Noruz has been celebrated for at least 3,000 years and is deeply rooted in the rituals and traditions of the Zoroastrian religion. Today the festival of Noruz is celebrated in Iran, Iraq, India, Afghanistan, Tajikestan, Uzbekistan, Azerbaijan, Kazakhstan, and Kyrgyzstan.

Photo by Negar Honarmand

The Zoroastrian Parsis of India celebrate Noruz twice, firstly in common with their Iranian brethren on the vernal equinox as Jamshedi Navroz (also referred to as the Fasli New Year) and secondly on a day in July or August, depending upon whether they follow the Kadmi or the Shahenshahi calendar. This is because the practice of intercalation in the Zoroastrian calendar was lost on their arrival in India. The Kadmi New Year always precedes the Shahenshahi New Year by 30 days. In 2005, Noruz is celebrated on August 20 (Shahenshahi).

Although the Persian Calendar is very precise about the very moment of turn of the new year, Noruz itself is by definition the very first calendar day of the year, regardless of when the natural turn of the year happens. For instance, in some years, the actual natural moment of turn of the year could happen before the midnight of the first calendar day, but the calendar still starts at 00:00 hours for 24 hours, and those 24 hours constitue the Noruz. Iranians typically observe the exact moment of the turn of the year.

History of Noruz


The name of Noruz does not occur until the second century AD in any Persian records. We have reasons to believe that the celebration is much older than that date and was surely celebrated by the people and royalty during the Achaemenid times (555-330 BC). It has often been suggested that the famous Persepolis Complex, or at least the palace of Apadana and Hundred Columns Hall, were built for the specific purpose of celebrating Noruz. However, no mention of the name of Noruz exists in any Achaemenid inscription.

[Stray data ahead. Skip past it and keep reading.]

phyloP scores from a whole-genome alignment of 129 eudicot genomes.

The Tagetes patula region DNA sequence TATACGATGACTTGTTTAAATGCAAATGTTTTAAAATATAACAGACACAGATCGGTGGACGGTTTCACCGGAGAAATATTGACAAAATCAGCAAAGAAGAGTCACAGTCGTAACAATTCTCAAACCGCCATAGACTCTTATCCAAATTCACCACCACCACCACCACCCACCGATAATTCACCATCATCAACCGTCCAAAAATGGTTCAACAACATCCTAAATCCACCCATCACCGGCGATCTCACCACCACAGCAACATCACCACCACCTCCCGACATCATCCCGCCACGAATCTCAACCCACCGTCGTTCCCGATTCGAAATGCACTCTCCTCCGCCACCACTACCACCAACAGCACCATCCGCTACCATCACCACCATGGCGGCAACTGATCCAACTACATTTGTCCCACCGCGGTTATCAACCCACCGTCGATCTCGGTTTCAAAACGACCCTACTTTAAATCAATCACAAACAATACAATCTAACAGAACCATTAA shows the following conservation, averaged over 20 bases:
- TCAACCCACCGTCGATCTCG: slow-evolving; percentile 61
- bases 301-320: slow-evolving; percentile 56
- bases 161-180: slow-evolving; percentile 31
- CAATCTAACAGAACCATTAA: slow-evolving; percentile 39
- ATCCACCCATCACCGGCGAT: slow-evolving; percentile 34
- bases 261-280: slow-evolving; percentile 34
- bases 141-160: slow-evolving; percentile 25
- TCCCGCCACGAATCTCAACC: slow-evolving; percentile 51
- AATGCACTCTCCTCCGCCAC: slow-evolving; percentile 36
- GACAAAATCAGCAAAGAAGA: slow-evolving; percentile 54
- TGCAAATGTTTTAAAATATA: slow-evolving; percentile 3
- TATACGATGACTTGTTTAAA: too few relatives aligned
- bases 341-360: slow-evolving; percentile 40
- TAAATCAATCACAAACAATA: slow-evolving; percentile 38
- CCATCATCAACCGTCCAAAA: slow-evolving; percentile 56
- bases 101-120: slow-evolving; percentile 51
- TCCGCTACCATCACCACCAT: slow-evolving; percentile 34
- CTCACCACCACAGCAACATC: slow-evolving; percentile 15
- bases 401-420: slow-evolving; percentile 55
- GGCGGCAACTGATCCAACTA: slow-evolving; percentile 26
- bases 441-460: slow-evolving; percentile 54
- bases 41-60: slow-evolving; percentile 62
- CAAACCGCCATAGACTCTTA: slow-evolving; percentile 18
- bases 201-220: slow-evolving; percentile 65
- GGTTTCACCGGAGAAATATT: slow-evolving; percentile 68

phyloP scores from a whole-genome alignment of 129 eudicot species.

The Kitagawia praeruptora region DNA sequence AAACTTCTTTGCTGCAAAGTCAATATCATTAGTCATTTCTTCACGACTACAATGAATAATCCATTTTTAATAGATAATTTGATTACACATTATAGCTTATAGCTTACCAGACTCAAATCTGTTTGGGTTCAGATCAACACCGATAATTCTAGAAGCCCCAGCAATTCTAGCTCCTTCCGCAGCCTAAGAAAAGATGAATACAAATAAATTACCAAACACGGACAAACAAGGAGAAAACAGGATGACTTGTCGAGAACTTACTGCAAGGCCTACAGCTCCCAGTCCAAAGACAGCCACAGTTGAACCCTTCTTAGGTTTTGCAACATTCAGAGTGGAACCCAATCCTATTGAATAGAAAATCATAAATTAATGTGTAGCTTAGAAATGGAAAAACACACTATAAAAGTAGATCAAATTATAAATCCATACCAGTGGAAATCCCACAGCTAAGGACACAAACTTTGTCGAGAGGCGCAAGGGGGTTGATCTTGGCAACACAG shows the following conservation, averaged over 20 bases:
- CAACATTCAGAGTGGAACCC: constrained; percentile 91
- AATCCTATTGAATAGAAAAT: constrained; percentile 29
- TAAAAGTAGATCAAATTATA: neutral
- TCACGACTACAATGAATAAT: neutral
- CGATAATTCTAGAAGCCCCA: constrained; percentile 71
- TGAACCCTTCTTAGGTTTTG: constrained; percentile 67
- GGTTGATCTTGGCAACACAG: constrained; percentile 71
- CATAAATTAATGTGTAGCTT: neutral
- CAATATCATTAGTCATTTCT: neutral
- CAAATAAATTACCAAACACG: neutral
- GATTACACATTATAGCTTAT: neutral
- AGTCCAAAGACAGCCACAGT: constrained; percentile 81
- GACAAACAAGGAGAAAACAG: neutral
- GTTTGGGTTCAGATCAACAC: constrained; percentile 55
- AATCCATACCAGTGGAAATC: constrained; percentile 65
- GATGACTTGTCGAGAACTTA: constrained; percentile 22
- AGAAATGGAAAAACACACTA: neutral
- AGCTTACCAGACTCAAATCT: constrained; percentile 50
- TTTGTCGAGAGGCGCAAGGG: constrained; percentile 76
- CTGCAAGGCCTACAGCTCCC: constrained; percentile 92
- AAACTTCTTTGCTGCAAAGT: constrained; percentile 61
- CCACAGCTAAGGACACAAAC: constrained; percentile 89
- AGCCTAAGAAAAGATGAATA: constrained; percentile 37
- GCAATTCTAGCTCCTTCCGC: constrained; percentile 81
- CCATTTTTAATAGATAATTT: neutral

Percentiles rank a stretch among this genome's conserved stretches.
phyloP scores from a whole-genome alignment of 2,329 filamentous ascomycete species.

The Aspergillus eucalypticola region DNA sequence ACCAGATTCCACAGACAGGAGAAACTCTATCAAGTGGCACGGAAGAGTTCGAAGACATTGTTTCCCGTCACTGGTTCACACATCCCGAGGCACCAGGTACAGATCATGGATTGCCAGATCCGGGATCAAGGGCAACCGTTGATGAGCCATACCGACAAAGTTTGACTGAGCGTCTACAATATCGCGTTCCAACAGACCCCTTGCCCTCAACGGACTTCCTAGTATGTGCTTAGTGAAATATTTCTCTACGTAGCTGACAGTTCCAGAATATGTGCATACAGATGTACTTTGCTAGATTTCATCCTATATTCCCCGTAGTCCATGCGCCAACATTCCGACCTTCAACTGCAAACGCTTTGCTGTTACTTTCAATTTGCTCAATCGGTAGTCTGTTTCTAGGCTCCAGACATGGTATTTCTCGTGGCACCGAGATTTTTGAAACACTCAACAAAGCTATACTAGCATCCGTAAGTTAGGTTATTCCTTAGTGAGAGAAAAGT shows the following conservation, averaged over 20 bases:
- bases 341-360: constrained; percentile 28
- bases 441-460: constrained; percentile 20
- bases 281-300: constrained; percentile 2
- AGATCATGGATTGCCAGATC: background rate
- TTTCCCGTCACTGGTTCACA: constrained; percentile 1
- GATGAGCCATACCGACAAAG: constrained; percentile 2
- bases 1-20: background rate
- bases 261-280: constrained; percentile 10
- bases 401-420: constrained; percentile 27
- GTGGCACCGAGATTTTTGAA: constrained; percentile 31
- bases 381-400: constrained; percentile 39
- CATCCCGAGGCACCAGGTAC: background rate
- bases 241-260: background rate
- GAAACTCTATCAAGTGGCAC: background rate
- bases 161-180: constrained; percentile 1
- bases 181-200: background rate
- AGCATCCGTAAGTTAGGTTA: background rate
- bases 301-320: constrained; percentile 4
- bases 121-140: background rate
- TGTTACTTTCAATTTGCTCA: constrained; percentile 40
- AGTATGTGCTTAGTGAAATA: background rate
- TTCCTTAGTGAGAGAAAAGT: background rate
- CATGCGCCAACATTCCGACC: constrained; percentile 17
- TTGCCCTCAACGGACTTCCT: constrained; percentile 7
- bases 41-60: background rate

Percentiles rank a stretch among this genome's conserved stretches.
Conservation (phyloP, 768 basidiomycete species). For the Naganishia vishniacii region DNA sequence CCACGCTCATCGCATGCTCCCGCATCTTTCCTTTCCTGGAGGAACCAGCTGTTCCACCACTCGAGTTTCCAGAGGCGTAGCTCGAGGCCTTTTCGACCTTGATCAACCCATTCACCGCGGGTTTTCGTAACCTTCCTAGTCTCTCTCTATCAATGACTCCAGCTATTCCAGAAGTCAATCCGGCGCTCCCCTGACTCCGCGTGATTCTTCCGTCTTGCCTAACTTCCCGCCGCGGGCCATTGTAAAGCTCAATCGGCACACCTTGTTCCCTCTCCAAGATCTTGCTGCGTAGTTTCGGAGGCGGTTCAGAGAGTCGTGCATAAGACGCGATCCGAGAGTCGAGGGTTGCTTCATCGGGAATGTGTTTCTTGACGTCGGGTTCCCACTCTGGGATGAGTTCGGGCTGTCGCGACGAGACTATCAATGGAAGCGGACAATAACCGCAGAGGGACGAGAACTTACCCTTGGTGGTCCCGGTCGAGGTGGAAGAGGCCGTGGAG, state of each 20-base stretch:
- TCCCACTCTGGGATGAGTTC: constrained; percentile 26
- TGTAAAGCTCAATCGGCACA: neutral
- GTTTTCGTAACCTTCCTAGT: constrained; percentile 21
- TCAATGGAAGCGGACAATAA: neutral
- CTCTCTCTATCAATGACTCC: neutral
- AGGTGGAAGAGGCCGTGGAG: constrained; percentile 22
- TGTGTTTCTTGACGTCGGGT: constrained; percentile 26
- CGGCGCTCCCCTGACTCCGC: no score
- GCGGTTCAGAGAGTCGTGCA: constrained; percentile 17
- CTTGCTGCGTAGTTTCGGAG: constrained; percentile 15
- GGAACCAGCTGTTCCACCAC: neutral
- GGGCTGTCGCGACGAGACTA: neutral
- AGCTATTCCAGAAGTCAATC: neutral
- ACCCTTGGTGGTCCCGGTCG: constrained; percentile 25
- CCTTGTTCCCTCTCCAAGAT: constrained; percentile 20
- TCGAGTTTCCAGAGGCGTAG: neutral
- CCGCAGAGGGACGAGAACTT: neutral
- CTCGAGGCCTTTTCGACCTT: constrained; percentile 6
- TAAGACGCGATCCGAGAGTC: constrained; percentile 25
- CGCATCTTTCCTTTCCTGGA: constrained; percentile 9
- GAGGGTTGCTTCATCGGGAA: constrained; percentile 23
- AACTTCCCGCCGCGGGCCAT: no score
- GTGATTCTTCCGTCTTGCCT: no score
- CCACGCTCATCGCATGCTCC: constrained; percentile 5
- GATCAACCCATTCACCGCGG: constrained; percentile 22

Our oldest records of Noruz go back to the Arsacid/Parthian times (247 BC-224 AD). There are specific references to the celebration of Noruz during the reign of Arsacid Emperor Vologases I (51-78 AD). Unfortunately, the lack of any substantial records about the reign of the Arsacids leaves us with little to explore about the details of Noruz during their times.

After the accession of Ardashir I Pabakan, the founder of the Sasanian Dynasty (224 AD), consistent data for the celebration of Noruz were recorded.

Throughout the Sasanian era (224-650 AD), Noruz was celebrated as the most prominent ritual during the year. Most royal traditions of Noruz such as yearly common audiences, cash gifts, and pardon of prisoners, were established during the Sasanian era and they persisted unchanged until the modern times.

Noruz, along with Sadeh that is celebrated in mid-winter, were the two pre-Islamic celebrations that survived in the Islamic society after 650 AD.

Other celebrations such Gahanbar and Mehragan were eventually side-lined or were only followed by the Zoroastrians who carried them as far as India. Noruz, however, was most honoured even by the early founders of Islam.

There are records of the Four Great Caliphs presiding over Noruz celebrations, and during the Abbasid era, it was adopted as the main royal holiday.

Following the demise of the Caliphate and re-emergence of Persian dynasties such as the Samanids and Buyids, Noruz was elevated into an even more important event. The Buyids revived the ancient traditions of Sasanian times and restored many smaller celebrations that had been eliminated by the Caliphate. Even the Turkish and Mongol invaders of Iran did not attempt to abolish Noruz in favor of any other celebration. Thus, Noruz remained as the main celebration in the Persian lands by both the officials and the people.

The mysterious site of Assassins (medieval Nizari Ismailis) in the Alamut Valley of Iran’s Alborz Mountains is still under excavation. The castle had a unique library that lured many scholars, including Tusi, considered the world’s greatest astronomer of the time, to Persia during the Mongol invasion. The sky of Alamut is still as starry as when Tusi explored it in the 13th century.

A meteor’s streak and the arc of the Milky Way hang over the mountain fortress of Alamut in the central Alborz Mountains of Iran. Alamut Castle was built into the rock in during the ninth century.